But the question is, how do you know you are a Christian if you continue to live in the flesh? You can believe that you are, but if it is true, your normal state is walking in the Spirit. If you are not walking in the Spirit in full surrender and consecration, then there is no assurance of salvation (i.e. J. Edwards) unless you run to the cross in confession and repentance of sins.
After all, if the heart is deceitful above all things, how do you know that you are a Christian? Is it just a matter of taking God at his word or is it a matter also of seeing the evidence of the presence of the Holy Spirit (our seal of salvation, our guarantor of eternal life, our promise of the power for a new relationship with God) in our lives?
And what is that evidence? Spiritual gifts? Yes. Spiritual fruit? Yes. But J. Edwards, the great American theologian who lived during the Great Awakening in America, says that it can all be false and counterfeit except for the humility of true confession, repentance, forgiveness and reconciliation between us and God and others.
The shadow of the cross is a place of humility which is rooted in love and despises the shame of revealing its sin and deceit for the joy of reconciliation with the desire of your heart (which is the true convicting work of the Spirit).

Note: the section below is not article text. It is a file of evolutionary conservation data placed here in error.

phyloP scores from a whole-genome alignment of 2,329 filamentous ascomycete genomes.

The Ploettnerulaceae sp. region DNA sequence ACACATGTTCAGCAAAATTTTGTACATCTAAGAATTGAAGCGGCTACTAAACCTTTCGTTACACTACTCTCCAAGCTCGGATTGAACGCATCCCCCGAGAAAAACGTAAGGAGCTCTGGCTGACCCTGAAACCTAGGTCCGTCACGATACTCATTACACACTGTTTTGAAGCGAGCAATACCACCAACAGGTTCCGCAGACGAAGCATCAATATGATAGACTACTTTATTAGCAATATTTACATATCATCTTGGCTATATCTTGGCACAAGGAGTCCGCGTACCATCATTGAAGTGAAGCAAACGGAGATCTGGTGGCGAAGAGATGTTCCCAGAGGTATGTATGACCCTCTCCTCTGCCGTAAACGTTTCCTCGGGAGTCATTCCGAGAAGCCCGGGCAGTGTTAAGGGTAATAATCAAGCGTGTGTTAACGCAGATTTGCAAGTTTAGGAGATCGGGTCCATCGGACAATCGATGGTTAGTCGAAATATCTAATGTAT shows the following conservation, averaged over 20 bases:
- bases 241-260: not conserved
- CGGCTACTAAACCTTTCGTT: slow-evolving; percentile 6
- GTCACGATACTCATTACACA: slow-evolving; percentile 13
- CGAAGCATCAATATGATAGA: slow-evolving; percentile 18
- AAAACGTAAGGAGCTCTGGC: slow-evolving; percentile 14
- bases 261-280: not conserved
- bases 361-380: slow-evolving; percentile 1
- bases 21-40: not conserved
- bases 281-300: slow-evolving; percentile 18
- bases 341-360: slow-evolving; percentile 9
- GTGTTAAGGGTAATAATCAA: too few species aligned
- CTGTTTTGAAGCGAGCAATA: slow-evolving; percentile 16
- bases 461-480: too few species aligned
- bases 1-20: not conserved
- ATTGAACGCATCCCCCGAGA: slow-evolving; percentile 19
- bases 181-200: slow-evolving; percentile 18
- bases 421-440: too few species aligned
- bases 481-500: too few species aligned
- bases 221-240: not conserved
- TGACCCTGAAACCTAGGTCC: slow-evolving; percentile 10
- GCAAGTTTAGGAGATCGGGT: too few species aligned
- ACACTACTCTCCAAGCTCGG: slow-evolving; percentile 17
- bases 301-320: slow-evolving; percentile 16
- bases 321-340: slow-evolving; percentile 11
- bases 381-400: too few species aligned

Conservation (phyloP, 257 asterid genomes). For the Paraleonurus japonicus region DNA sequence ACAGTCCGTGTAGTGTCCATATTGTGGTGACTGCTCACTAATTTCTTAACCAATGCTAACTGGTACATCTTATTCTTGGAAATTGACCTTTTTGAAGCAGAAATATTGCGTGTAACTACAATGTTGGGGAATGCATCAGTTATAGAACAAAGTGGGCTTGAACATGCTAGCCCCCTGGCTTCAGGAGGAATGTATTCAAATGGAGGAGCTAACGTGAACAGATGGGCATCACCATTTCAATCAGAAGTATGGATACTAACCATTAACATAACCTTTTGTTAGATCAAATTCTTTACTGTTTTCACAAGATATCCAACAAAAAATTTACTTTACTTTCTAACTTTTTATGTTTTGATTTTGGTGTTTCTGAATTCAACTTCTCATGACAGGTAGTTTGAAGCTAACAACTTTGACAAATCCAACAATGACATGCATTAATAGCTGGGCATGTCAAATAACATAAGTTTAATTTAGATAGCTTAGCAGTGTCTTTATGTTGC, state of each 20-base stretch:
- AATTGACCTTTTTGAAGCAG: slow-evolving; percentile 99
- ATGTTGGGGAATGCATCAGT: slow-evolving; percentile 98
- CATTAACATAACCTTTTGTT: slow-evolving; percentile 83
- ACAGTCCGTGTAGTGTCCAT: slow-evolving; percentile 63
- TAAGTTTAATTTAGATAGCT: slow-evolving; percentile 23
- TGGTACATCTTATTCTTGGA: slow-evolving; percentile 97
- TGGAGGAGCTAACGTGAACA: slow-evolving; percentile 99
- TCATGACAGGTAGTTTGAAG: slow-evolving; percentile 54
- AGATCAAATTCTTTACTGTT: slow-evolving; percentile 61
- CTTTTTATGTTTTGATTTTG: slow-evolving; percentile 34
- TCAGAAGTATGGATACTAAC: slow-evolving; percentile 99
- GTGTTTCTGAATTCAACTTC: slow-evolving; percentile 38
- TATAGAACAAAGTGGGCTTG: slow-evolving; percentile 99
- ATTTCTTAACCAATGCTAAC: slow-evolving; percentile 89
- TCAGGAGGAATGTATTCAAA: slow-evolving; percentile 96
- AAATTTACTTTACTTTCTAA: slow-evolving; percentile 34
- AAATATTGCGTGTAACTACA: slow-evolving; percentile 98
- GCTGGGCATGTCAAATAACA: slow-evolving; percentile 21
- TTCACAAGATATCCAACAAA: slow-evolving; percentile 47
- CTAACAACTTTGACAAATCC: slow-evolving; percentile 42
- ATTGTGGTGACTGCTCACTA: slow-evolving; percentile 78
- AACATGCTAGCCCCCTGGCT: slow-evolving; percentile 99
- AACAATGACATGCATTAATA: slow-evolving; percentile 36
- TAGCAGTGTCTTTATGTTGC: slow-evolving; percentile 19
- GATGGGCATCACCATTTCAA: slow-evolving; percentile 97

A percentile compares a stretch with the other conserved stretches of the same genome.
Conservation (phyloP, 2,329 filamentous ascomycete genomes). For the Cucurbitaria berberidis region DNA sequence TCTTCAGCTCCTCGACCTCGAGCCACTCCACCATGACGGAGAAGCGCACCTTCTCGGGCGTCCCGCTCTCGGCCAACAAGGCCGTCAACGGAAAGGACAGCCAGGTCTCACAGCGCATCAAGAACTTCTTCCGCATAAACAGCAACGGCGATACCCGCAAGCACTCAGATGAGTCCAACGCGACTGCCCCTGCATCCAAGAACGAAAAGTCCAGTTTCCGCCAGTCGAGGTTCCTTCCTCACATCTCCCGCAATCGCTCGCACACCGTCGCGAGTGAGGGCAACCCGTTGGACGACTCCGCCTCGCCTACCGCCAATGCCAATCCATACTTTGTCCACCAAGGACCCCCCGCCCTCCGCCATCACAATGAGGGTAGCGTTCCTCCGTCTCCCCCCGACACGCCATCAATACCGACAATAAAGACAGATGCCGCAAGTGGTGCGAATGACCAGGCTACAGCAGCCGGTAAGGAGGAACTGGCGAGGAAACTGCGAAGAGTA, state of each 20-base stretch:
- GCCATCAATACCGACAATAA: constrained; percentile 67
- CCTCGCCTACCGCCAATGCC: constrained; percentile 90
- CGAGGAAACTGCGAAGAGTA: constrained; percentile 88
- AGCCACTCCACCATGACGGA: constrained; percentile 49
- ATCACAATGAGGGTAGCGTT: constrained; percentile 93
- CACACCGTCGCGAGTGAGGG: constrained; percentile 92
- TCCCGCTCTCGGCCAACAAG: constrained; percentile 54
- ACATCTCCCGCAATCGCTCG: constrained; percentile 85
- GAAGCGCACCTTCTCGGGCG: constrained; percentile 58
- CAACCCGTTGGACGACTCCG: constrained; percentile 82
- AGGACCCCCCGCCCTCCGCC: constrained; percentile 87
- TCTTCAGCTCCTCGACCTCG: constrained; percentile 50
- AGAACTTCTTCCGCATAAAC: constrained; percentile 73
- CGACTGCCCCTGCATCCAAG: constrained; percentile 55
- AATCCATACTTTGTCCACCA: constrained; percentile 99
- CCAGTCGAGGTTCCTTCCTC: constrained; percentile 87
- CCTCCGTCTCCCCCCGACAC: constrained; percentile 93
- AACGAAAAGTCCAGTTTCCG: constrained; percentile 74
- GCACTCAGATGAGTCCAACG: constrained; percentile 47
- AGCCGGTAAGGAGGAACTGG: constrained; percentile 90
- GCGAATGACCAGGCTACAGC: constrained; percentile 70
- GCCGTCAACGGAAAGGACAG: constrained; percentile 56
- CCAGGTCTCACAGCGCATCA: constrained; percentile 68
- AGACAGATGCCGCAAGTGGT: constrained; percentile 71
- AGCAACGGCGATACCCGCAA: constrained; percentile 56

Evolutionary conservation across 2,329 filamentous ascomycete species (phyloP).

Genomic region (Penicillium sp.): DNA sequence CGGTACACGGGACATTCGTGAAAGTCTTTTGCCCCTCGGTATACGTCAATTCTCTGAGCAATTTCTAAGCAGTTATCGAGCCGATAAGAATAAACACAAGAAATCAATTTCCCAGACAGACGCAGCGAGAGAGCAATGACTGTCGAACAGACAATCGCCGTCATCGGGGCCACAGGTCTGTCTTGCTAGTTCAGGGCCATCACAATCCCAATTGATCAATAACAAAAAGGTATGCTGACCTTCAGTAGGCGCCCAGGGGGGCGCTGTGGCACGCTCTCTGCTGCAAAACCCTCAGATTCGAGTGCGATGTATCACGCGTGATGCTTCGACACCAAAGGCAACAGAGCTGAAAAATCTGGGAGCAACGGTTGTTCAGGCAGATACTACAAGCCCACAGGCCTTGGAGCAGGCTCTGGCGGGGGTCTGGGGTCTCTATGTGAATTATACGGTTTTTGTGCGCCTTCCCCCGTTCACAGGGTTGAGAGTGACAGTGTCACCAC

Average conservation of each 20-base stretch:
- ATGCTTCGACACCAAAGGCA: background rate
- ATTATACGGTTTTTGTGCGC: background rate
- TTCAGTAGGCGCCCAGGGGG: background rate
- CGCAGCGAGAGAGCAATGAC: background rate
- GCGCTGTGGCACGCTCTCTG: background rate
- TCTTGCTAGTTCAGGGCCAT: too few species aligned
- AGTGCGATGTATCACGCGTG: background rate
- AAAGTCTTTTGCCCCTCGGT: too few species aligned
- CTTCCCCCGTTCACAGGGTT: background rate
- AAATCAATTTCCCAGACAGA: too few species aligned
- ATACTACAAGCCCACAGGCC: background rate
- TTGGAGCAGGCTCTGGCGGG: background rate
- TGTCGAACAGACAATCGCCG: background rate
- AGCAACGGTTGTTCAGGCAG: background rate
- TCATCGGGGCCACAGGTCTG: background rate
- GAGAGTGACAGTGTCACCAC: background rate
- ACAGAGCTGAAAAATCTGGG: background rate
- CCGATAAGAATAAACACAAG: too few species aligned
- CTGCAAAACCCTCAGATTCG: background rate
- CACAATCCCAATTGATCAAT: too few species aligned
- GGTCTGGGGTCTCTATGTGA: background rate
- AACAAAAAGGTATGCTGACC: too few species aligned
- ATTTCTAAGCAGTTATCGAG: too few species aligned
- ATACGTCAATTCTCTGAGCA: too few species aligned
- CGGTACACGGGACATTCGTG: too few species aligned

So, what do we say about the masses of churchgoers (Christians? non-Christians? a mixture?) who live lives that are not surrendered or consecrated? The Christian life is distinctive. It is different from the world and distinguishes itself from the flesh.
Preaching must be clear about the abundant life and that it is not optional but the normal Christian life. It is a life lived in the shadow of the cross.
Relationally, we walk in the Spirit and when we fall into temptation for whatever reason, we quickly confess and repent because we want to be in right fellowship with God more than we want to live apart from Him in sin and rebellion. Is this not true of every marriage, every couple in love? If it is not, then there is no love relationship even if they have been declared “married”. Marriage is a matter of the heart not of the law or ceremony or even of good intentions. Do you love me? is the cry of the heart.